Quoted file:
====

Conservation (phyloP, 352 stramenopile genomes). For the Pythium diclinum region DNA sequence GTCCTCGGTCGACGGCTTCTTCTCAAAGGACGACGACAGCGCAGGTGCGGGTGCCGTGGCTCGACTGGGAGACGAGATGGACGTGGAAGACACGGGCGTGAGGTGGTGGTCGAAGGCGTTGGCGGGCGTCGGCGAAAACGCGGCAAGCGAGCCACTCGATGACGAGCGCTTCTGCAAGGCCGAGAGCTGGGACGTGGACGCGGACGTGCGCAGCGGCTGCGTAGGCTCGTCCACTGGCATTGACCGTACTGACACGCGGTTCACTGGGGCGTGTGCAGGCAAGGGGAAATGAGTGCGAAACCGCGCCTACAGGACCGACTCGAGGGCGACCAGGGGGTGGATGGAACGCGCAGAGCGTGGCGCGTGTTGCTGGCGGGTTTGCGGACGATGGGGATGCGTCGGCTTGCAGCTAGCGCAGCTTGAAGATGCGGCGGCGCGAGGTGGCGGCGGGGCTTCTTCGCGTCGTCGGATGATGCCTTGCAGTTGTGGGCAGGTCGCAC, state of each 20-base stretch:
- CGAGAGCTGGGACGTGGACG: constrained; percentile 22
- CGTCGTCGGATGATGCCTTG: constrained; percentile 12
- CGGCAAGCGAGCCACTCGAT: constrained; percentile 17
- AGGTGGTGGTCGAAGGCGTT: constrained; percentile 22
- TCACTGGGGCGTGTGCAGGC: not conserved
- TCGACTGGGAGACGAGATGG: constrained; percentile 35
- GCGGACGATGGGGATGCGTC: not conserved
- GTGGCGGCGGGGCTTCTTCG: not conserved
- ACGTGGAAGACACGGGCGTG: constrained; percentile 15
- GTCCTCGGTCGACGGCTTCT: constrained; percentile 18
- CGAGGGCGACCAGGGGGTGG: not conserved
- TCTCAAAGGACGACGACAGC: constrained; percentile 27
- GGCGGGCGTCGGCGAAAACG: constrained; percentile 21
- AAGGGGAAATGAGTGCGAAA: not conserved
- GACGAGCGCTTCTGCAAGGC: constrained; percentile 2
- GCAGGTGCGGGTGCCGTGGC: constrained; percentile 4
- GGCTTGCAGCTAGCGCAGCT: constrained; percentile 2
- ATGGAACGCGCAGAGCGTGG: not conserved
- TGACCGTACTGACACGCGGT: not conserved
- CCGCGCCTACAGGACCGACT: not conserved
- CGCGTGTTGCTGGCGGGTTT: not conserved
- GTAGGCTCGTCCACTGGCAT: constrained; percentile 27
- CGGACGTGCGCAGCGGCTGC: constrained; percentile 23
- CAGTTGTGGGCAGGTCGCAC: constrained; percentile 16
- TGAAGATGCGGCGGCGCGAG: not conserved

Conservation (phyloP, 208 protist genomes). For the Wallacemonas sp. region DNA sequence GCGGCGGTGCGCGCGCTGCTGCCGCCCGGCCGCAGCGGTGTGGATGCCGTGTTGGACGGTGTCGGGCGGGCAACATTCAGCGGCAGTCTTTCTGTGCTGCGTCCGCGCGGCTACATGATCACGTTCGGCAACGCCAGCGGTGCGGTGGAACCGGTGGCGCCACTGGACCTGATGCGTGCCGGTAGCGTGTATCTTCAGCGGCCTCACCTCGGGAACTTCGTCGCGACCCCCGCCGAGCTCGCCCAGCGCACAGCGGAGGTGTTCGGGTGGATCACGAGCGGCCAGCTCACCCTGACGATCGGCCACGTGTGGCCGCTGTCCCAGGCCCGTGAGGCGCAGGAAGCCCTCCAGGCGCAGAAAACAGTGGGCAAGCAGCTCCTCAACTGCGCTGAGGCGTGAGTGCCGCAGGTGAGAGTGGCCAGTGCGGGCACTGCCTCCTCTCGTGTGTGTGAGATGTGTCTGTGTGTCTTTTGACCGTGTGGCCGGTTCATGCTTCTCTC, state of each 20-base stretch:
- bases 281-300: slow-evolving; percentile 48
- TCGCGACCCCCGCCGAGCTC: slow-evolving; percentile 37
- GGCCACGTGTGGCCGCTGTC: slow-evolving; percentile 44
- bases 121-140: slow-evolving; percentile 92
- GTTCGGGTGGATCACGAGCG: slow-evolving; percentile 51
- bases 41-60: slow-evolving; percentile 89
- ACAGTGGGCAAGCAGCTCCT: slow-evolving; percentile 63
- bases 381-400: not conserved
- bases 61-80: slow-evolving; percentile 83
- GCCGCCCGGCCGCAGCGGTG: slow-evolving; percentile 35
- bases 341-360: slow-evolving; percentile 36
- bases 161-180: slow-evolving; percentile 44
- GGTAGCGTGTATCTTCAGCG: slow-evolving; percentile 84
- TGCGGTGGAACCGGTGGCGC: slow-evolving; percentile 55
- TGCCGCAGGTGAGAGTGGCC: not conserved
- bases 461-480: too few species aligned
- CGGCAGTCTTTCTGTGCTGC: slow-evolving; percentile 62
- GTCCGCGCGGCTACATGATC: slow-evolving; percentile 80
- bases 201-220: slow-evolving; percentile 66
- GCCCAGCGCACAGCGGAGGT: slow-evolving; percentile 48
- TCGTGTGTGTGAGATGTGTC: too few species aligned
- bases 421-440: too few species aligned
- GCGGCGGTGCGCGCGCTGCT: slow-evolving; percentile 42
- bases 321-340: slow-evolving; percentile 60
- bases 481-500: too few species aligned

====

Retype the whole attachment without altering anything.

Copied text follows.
Conservation (phyloP, 352 stramenopile genomes). For the Pythium diclinum region DNA sequence GTCCTCGGTCGACGGCTTCTTCTCAAAGGACGACGACAGCGCAGGTGCGGGTGCCGTGGCTCGACTGGGAGACGAGATGGACGTGGAAGACACGGGCGTGAGGTGGTGGTCGAAGGCGTTGGCGGGCGTCGGCGAAAACGCGGCAAGCGAGCCACTCGATGACGAGCGCTTCTGCAAGGCCGAGAGCTGGGACGTGGACGCGGACGTGCGCAGCGGCTGCGTAGGCTCGTCCACTGGCATTGACCGTACTGACACGCGGTTCACTGGGGCGTGTGCAGGCAAGGGGAAATGAGTGCGAAACCGCGCCTACAGGACCGACTCGAGGGCGACCAGGGGGTGGATGGAACGCGCAGAGCGTGGCGCGTGTTGCTGGCGGGTTTGCGGACGATGGGGATGCGTCGGCTTGCAGCTAGCGCAGCTTGAAGATGCGGCGGCGCGAGGTGGCGGCGGGGCTTCTTCGCGTCGTCGGATGATGCCTTGCAGTTGTGGGCAGGTCGCAC, state of each 20-base stretch:
- CGAGAGCTGGGACGTGGACG: constrained; percentile 22
- CGTCGTCGGATGATGCCTTG: constrained; percentile 12
- CGGCAAGCGAGCCACTCGAT: constrained; percentile 17
- AGGTGGTGGTCGAAGGCGTT: constrained; percentile 22
- TCACTGGGGCGTGTGCAGGC: not conserved
- TCGACTGGGAGACGAGATGG: constrained; percentile 35
- GCGGACGATGGGGATGCGTC: not conserved
- GTGGCGGCGGGGCTTCTTCG: not conserved
- ACGTGGAAGACACGGGCGTG: constrained; percentile 15
- GTCCTCGGTCGACGGCTTCT: constrained; percentile 18
- CGAGGGCGACCAGGGGGTGG: not conserved
- TCTCAAAGGACGACGACAGC: constrained; percentile 27
- GGCGGGCGTCGGCGAAAACG: constrained; percentile 21
- AAGGGGAAATGAGTGCGAAA: not conserved
- GACGAGCGCTTCTGCAAGGC: constrained; percentile 2
- GCAGGTGCGGGTGCCGTGGC: constrained; percentile 4
- GGCTTGCAGCTAGCGCAGCT: constrained; percentile 2
- ATGGAACGCGCAGAGCGTGG: not conserved
- TGACCGTACTGACACGCGGT: not conserved
- CCGCGCCTACAGGACCGACT: not conserved
- CGCGTGTTGCTGGCGGGTTT: not conserved
- GTAGGCTCGTCCACTGGCAT: constrained; percentile 27
- CGGACGTGCGCAGCGGCTGC: constrained; percentile 23
- CAGTTGTGGGCAGGTCGCAC: constrained; percentile 16
- TGAAGATGCGGCGGCGCGAG: not conserved

Conservation (phyloP, 208 protist genomes). For the Wallacemonas sp. region DNA sequence GCGGCGGTGCGCGCGCTGCTGCCGCCCGGCCGCAGCGGTGTGGATGCCGTGTTGGACGGTGTCGGGCGGGCAACATTCAGCGGCAGTCTTTCTGTGCTGCGTCCGCGCGGCTACATGATCACGTTCGGCAACGCCAGCGGTGCGGTGGAACCGGTGGCGCCACTGGACCTGATGCGTGCCGGTAGCGTGTATCTTCAGCGGCCTCACCTCGGGAACTTCGTCGCGACCCCCGCCGAGCTCGCCCAGCGCACAGCGGAGGTGTTCGGGTGGATCACGAGCGGCCAGCTCACCCTGACGATCGGCCACGTGTGGCCGCTGTCCCAGGCCCGTGAGGCGCAGGAAGCCCTCCAGGCGCAGAAAACAGTGGGCAAGCAGCTCCTCAACTGCGCTGAGGCGTGAGTGCCGCAGGTGAGAGTGGCCAGTGCGGGCACTGCCTCCTCTCGTGTGTGTGAGATGTGTCTGTGTGTCTTTTGACCGTGTGGCCGGTTCATGCTTCTCTC, state of each 20-base stretch:
- bases 281-300: slow-evolving; percentile 48
- TCGCGACCCCCGCCGAGCTC: slow-evolving; percentile 37
- GGCCACGTGTGGCCGCTGTC: slow-evolving; percentile 44
- bases 121-140: slow-evolving; percentile 92
- GTTCGGGTGGATCACGAGCG: slow-evolving; percentile 51
- bases 41-60: slow-evolving; percentile 89
- ACAGTGGGCAAGCAGCTCCT: slow-evolving; percentile 63
- bases 381-400: not conserved
- bases 61-80: slow-evolving; percentile 83
- GCCGCCCGGCCGCAGCGGTG: slow-evolving; percentile 35
- bases 341-360: slow-evolving; percentile 36
- bases 161-180: slow-evolving; percentile 44
- GGTAGCGTGTATCTTCAGCG: slow-evolving; percentile 84
- TGCGGTGGAACCGGTGGCGC: slow-evolving; percentile 55
- TGCCGCAGGTGAGAGTGGCC: not conserved
- bases 461-480: too few species aligned
- CGGCAGTCTTTCTGTGCTGC: slow-evolving; percentile 62
- GTCCGCGCGGCTACATGATC: slow-evolving; percentile 80
- bases 201-220: slow-evolving; percentile 66
- GCCCAGCGCACAGCGGAGGT: slow-evolving; percentile 48
- TCGTGTGTGTGAGATGTGTC: too few species aligned
- bases 421-440: too few species aligned
- GCGGCGGTGCGCGCGCTGCT: slow-evolving; percentile 42
- bases 321-340: slow-evolving; percentile 60
- bases 481-500: too few species aligned